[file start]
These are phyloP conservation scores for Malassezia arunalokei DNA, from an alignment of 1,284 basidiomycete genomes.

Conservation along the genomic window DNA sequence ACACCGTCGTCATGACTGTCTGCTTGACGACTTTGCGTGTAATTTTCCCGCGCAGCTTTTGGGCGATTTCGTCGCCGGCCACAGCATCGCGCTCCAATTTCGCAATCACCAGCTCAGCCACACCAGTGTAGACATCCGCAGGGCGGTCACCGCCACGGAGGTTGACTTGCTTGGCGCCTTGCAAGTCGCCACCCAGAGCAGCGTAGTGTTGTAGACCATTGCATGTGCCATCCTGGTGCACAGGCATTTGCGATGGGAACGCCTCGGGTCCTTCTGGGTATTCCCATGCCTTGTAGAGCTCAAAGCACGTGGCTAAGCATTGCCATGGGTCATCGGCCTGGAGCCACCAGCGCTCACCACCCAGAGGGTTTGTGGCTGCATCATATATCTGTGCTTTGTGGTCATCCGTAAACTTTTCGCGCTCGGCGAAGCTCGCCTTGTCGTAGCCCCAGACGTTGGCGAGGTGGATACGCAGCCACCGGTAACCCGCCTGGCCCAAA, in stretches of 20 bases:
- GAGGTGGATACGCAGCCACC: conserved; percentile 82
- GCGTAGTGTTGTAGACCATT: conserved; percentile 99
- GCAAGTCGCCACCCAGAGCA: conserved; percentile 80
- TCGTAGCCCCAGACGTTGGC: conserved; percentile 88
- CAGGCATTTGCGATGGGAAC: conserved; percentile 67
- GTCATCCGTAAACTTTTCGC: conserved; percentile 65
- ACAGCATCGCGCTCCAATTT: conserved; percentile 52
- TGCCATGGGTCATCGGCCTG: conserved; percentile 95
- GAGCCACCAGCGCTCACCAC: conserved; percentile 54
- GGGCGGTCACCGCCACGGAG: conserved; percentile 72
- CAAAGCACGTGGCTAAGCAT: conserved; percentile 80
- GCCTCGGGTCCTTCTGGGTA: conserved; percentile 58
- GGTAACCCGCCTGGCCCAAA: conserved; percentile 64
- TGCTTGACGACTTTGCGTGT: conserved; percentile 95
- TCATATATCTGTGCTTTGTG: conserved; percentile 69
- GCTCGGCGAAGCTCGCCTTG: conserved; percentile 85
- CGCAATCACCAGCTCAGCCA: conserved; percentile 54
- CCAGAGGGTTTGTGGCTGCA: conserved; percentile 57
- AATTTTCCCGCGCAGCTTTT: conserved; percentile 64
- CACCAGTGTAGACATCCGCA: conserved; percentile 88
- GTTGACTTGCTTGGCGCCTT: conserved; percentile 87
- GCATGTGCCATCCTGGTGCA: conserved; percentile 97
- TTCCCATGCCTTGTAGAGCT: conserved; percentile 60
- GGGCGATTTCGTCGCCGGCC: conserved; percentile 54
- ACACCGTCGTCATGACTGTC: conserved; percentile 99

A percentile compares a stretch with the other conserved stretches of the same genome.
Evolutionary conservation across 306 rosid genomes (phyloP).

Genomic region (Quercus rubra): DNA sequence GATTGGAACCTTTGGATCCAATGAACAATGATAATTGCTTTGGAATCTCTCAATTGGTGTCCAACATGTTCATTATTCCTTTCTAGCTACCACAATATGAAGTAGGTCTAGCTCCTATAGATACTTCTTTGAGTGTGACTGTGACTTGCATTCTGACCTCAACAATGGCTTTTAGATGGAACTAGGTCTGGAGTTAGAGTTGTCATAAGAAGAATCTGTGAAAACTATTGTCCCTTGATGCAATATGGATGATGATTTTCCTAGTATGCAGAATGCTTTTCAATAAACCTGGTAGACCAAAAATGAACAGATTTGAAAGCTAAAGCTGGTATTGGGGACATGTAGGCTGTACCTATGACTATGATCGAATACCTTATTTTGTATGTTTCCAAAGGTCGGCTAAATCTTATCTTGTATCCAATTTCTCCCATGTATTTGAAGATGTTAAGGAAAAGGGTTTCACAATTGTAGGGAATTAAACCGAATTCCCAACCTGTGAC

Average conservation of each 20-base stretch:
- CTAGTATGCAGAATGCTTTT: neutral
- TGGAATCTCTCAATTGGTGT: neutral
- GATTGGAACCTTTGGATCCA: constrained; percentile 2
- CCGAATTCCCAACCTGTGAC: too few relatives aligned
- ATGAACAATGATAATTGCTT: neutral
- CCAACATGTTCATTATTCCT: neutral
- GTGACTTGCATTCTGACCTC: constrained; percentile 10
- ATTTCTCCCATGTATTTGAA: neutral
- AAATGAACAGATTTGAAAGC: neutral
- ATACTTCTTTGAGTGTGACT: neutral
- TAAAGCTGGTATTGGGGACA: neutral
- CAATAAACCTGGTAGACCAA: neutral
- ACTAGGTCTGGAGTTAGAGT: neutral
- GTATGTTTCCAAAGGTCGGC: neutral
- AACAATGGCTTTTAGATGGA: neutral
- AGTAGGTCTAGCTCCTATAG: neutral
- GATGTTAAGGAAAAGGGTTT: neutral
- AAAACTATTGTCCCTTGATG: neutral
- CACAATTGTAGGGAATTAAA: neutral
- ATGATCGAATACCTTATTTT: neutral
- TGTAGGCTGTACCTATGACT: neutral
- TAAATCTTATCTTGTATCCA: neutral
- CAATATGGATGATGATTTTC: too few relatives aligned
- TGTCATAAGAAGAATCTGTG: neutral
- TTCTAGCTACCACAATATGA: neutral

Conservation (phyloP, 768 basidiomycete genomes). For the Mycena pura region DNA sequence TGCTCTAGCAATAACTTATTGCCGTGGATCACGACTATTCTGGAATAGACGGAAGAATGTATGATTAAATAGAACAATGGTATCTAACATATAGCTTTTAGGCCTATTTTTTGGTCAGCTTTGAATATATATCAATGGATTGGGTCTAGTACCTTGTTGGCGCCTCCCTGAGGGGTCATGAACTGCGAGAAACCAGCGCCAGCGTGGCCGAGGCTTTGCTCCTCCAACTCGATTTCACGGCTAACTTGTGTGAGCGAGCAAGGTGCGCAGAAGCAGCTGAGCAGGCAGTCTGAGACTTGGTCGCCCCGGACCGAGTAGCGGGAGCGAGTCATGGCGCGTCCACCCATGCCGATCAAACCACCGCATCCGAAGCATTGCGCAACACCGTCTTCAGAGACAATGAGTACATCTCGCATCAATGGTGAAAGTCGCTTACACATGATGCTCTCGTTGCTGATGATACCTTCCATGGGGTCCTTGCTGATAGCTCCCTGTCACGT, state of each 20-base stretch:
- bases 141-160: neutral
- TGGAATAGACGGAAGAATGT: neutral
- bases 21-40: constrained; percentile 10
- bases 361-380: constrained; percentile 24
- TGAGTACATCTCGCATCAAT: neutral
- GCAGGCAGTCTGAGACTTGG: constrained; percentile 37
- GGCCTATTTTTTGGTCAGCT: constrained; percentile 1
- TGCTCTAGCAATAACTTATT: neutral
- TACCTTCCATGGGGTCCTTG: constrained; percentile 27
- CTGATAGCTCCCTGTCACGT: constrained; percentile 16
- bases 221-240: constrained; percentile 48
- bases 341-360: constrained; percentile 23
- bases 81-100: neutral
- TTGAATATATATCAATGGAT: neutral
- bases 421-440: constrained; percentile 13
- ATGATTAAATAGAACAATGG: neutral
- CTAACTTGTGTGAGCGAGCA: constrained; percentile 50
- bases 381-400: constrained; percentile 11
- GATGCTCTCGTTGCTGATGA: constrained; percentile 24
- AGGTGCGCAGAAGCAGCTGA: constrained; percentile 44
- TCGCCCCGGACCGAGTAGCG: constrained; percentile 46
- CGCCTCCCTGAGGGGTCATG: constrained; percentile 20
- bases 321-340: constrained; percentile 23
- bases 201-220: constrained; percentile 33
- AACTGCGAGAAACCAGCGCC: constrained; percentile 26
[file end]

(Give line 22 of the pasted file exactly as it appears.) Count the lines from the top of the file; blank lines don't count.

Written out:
- CACCAGTGTAGACATCCGCA: conserved; percentile 88